You can take the band out of Manchester, but you can’t take Manchester out the band. What can I say about this gig that really hasn’t already been said about this 80’s and early 90’s Manchester band?? Not a lot is the answer. If you could give a gig 6 stars, then this would have deserved all 6. They were ordinary street lads, self-professed scallies made good and although times were hard in the 80’s early 90’s they came along at just the right time. They spoke to a youth at the beginning of the acid house culture through their carefree attitude and Manchester sound and swagger that became known worldwide along with the likes of Joy Division, New Order and the Stone Roses. 

The acid house scene was a movement that you had to witness as was the Hacienda where the roots of the band were formed. I lived in Leeds at the time and was a regular at the Eclipse in Coventry, Leeds Warehouse, Shelley’s, Quadrant Park and the 051 and was lucky enough to go to the Hacienda a couple of times and the experience will always stay with me. These guys were a huge part of the movement with Factory Records and their music just exploded onto the scene.

So, 30 years on and Dundee was the first gig of a gruelling 26 date tour and boy I wasn’t missing this for anything. They are real living legends of not only that era, but the music industry itself. A band and individual personalities who have never lost their identity and who have never given a fuck about the rules. I geared myself to be potentially disappointed as you do when you see your heroes 30 years too late. But while hanging on a thread of hope, I wasn’t disappointed in the slightest and neither was the 1400 strong mad for it crowd.  

I’ve not felt a buzz for a long time about a band coming to Dundee, a city that has a reputation for producing class musicians. Dundonians appreciate quality music and working-class heroes that have made good and the Mondays are a prime example of both, so they will always go down well here. You really can’t deny a band whose reputation for partying is on par with the music they have produced and after all their adventures and doomed brain cells, are still packing out venues 30years on.

Brit Award winners, NME, Q Award and an Ivor Novello award show this band are not just a wild bunch, but a true pedigree of musical talent that enjoyed their success, lost it and have found themselves all over again.   

You only have to mention the names of Shaun Ryder and Bez and they are instantly recognised as real 24 hour party people. There were 1400 + in the crowd and the atmosphere was electric. I was pleasantly surprised at the age group of the Mondays fan base, ranging from 18-50+, who were all as excited to see the band that will go down in the history books as one of the truly genuine hardcore bands. Warming up the crowd was old skool DJ Bosco, aka Nick Stewart. You might think, just a DJ warming up, but his credentials speak for him. He has played alongside the who’s who of the acid and house scene. 808 State, The Orb, Terry Farley, Marshall Jefferson and Farley Jackmaster Funk. Bosco banged out some classic old skool tunes for an hour and really got the party started, warming up nicely for the main act.

The lights dimmed, and the crowd just went mental. Rowetta came on and did an incredible intro. She showed from minute one the power of her vocals hasn’t faded one bit and she was goose pimple amazing all night. The crowd went absolutely crazy when Bez, then Shaun came on. Security were certainly going to earn their pennies for this gig.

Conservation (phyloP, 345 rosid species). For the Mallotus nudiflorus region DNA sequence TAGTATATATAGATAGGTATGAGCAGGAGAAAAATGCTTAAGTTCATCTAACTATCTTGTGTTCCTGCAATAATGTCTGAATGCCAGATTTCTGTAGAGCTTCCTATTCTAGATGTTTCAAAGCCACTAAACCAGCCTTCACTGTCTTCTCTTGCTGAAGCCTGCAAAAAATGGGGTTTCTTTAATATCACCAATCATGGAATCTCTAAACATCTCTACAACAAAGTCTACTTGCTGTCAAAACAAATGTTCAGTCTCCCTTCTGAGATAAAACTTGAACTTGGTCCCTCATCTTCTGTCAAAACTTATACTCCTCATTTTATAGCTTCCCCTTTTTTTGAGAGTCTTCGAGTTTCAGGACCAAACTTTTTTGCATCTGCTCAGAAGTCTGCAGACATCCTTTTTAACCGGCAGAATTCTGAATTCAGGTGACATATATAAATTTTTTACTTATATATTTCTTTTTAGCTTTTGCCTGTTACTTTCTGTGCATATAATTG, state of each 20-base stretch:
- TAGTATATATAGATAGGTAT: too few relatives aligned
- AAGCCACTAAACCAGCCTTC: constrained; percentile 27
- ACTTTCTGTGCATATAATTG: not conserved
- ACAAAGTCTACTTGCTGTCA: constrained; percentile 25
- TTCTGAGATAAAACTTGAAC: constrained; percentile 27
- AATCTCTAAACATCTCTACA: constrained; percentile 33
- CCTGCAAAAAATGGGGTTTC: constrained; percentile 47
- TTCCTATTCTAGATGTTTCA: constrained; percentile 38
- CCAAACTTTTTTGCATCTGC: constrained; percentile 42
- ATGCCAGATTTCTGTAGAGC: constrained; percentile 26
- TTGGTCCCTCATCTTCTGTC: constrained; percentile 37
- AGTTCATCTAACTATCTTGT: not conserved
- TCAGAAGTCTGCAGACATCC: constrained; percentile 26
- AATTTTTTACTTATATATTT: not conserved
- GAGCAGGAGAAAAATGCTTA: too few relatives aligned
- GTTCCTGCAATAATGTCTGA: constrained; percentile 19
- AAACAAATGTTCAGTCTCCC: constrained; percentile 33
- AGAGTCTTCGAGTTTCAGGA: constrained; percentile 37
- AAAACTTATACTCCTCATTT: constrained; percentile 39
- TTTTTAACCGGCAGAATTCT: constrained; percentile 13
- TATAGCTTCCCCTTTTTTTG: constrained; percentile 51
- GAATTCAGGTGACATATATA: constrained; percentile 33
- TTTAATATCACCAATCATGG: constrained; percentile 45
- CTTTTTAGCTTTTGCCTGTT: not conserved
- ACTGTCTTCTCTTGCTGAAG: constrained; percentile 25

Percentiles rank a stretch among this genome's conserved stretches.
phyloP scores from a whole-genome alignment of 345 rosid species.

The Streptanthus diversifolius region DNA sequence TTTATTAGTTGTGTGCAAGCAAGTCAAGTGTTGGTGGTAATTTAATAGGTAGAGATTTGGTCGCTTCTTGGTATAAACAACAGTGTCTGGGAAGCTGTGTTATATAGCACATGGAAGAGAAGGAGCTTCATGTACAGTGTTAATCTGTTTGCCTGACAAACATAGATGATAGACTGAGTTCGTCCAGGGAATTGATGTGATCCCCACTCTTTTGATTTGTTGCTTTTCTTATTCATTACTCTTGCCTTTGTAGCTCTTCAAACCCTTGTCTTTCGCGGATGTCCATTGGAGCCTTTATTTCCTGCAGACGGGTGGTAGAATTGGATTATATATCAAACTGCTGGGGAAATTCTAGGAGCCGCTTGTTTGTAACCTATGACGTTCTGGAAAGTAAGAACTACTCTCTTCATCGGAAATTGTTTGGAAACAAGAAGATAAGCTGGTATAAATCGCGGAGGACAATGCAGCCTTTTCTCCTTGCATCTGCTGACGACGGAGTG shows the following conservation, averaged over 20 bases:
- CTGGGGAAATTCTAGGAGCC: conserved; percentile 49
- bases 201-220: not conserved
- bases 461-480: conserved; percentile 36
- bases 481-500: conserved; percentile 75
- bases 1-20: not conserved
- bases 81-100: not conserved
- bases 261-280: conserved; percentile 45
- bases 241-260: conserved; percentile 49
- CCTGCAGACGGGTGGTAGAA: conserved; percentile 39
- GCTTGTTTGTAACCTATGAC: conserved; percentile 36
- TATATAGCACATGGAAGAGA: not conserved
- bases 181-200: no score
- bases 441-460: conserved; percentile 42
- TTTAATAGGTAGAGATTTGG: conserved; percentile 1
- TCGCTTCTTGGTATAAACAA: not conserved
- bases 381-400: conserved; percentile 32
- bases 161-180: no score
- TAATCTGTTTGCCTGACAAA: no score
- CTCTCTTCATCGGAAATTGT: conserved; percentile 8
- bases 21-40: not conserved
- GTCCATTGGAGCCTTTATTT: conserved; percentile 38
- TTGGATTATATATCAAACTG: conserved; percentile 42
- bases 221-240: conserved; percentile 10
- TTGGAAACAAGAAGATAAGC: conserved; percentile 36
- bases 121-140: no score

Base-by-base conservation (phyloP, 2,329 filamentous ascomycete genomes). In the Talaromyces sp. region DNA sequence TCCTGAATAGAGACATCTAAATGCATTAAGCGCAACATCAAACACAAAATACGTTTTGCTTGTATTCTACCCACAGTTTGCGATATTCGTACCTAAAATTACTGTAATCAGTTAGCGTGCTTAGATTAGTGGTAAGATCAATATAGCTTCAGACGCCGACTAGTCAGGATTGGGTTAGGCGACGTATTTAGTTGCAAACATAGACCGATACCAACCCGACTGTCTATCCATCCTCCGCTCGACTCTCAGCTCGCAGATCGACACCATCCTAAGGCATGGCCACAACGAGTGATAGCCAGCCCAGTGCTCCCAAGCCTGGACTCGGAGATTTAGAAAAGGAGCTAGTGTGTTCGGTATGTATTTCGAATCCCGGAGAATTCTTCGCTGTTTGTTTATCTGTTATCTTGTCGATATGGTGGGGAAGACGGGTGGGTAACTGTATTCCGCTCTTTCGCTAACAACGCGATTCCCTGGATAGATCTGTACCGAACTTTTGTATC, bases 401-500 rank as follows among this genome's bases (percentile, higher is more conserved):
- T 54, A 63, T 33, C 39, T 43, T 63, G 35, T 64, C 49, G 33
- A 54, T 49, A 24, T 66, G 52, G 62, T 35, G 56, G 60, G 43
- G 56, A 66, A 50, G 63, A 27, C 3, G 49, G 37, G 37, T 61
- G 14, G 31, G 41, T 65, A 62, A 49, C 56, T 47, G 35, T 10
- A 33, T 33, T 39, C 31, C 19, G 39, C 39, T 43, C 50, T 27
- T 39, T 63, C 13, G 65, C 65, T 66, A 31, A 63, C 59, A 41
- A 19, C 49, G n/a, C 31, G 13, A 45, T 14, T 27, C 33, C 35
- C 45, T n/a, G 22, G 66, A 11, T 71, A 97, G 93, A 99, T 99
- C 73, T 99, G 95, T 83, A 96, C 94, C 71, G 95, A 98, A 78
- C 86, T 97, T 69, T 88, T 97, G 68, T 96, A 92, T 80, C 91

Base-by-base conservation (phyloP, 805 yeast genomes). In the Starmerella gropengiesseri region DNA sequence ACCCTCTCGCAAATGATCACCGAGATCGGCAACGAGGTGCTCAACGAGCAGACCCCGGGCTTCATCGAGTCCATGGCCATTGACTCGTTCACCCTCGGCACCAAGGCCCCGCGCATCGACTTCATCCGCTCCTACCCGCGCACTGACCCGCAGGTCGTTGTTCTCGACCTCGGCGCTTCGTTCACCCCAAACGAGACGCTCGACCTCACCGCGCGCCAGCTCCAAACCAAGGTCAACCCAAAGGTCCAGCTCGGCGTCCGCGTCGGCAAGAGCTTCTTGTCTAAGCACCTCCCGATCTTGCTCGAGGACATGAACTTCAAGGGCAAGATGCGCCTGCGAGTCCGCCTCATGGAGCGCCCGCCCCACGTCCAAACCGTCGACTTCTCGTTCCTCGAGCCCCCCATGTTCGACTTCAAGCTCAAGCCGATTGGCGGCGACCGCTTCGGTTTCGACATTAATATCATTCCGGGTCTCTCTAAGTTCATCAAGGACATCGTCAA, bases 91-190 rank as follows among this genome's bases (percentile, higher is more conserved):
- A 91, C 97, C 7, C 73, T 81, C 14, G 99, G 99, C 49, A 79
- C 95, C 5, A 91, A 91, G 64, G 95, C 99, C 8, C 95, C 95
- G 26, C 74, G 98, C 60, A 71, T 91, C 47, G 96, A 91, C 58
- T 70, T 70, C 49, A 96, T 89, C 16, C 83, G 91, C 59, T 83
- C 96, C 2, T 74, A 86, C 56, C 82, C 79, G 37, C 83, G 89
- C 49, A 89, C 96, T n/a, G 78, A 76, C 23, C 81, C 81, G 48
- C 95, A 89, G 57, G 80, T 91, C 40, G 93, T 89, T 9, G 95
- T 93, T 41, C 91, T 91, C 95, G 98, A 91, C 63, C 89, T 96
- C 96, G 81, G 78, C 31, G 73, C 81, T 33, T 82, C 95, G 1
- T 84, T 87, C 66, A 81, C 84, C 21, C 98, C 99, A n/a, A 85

Loose Fit was the first number and it went down well with the baying crowd. Bez doing his thing, enticing, and connecting with the crowd in his brilliant way. Kinky Afro was next, and the place just went mental. Shaun had his shades on and was stood quite a bit back from the crowd, it was only later it was obvious there was some sort of prompt there for him.  Bez just didn’t stop going from one end of the stage to the next connecting with people in the crowd. Loads of old hits including Clap your Hands, Judge Fudge and Freaky Dancing were rattled out. As each song finished the crowd were just getting increasingly into the groove and were getting into the night.

Bobs’s your Uncle and Holiday were next. It was fun to see even though there was confusion regarding the song order, the crowd didn’t care and the hypnotic tunes kept coming regardless. It shows the pedigree of a legendary band that can have the occasional hiccup and keep the party on track. Their sound is just as relevant now, if not more than the canned music being churned out by every Tom, Dick and Harry on today’s money trains.

There’s something special about this band even 30 years later. Even with a lot of brain cells scattered they still hold you and the I don’t give an F seemed to rub off onto the crowd. It sort of took me to a weird place and the type of atmosphere how I imagine a gig of The Doors must have created in their early days. They seemed to brush their anarchy onto the crowd while this amazing performance was taking place.

It really was hypnotically beautiful and amazing to see and feel the effect. Step On was next and this just sent the crowd onto another plateau, people singing along, trying to reach Bez who was still doing the rounds. The band seemed to gel so well and really looked like they were having fun again. The crowd got a little too excited and a few people were knocked to the floor, but they were picked up and carried on as if nothing had happened.

Encore was Hallelujah and WFL were just a fitting end to a fitting night. 1400 people were truly delivered a performance that reinforced them as musical legends. You will not find another band that will give you that sort of magical experience and it’s just that, an experience. If there are tickets available in or around your home town or city, then don’t deny yourself.    



The Modern Record